I know how much you want to take great photos of your dog, which is why I’ve put together my top 10 dog photography tips and tricks!
They’re aimed at beginners, but even if you’re intermediate or professional I’ll hopefully include tips and tricks you’ve never thought of!
Please keep in mind – these dog photography tips and tricks will get you off the ground running, but the final tip to practice, practice, practice is the only way to become a true bonafide professional dog photographer!
The main thing is to have fun and enjoy time along the way with your dog. You don’t need to master these 10 dog photography tips in one go – there’s no reason you can’t work on one today, and another tomorrow.
Oh, and if you want to know more after reading this guide, then later I’ll tell you some of my best books on dog photography and how I became a successful Instagram “pet influencer”!
Give it time, have fun!
- 1. Location location location!
- 2. Pay attention to the light!
- 3. Use a fast shutter speed!
- 4. Get down low!
- 5. Use the right lens!
- 6. Be steady, be stable!
- 7. Focus!
- 8. Shoot continuously!
- 9. Re-create the action!
- 10. Practice! Practice! Practice!
- Further reading – some of the best dog photography books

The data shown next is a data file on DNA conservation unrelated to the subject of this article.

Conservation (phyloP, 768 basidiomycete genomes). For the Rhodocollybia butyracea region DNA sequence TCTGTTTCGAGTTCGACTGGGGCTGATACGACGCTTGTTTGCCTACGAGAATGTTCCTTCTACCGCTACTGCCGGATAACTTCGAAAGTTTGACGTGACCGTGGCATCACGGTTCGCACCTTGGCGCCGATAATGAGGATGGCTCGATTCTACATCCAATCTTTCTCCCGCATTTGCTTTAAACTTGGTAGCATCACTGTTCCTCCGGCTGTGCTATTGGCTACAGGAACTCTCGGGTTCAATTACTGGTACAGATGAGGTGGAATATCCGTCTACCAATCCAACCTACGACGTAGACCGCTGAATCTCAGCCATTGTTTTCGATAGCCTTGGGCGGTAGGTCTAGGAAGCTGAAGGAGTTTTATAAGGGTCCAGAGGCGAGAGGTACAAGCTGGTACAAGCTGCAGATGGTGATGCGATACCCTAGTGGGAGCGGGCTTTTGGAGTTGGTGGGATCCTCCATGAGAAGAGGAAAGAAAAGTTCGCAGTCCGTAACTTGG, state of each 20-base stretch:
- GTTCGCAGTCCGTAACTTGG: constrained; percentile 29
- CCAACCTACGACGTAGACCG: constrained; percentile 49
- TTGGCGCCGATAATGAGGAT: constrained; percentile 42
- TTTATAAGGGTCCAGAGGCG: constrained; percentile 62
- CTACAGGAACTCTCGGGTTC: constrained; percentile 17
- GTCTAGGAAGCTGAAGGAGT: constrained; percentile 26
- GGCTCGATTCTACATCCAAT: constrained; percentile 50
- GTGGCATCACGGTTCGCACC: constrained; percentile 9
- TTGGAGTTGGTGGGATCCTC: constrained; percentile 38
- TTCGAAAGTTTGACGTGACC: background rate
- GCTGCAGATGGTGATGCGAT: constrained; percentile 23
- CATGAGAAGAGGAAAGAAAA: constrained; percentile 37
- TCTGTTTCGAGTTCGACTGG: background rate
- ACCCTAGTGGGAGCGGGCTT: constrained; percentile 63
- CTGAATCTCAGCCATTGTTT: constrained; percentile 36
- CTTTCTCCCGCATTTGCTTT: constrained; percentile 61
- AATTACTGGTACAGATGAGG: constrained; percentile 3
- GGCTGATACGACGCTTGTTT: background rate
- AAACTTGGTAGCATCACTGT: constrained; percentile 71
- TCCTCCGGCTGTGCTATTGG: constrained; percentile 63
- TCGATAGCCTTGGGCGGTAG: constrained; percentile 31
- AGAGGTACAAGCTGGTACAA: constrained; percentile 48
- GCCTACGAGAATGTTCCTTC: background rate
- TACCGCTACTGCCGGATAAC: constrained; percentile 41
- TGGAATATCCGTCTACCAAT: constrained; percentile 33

- A quick summary of these dog photography tips & tricks
1. Location location location!
When it comes to photography, location is everything. The same is true for dog photography!
While your furry friend may be the star of the show, the background can make or break a photo.
To get the best results, it’s important to choose a location that complements your dog’s personality and fur colour.
Most of the time I get the best results from a park, beach, or open area. If your dog is full of energy then these will be the perfect spots, both for catching action, but also getting simple out of focus backgrounds.
Generally I avoid shooting under the shade of trees, but sometimes for lighter coloured or white dogs setting up the photo shoot in a shady spot may achieve good results.
Ultimately, the best location for your dog photography session is somewhere that makes both you and your pup feel comfortable.
With a little planning, you’re sure to end up with some great shots!
Don’t be afraid to experiment! It won’t take you long to find out what works for you and your dog.
I find it’s only when I view the photos on the computer I can see what works the best, so pick a location close to you and prepare for a few photography sessions!
2. Pay attention to the light!
Light is so important in dog photography, but thank fully it’s much easier when you consider the following tips!
Firstly, plentiful light is a must in creating sharp, in-focus action photos. Lots of light allows you to use a fast shutter speed and helps the autofocus system by providing more contrast to lock onto.
In low light you require the lens to be open for longer to absorb more light, which means blurry dogs.
That said, low light dog photography can offer wonderful results, but only possible if your dog knows how to stay still!
Let’s take a look at the best light for dog photography in both outdoor and indoor settings.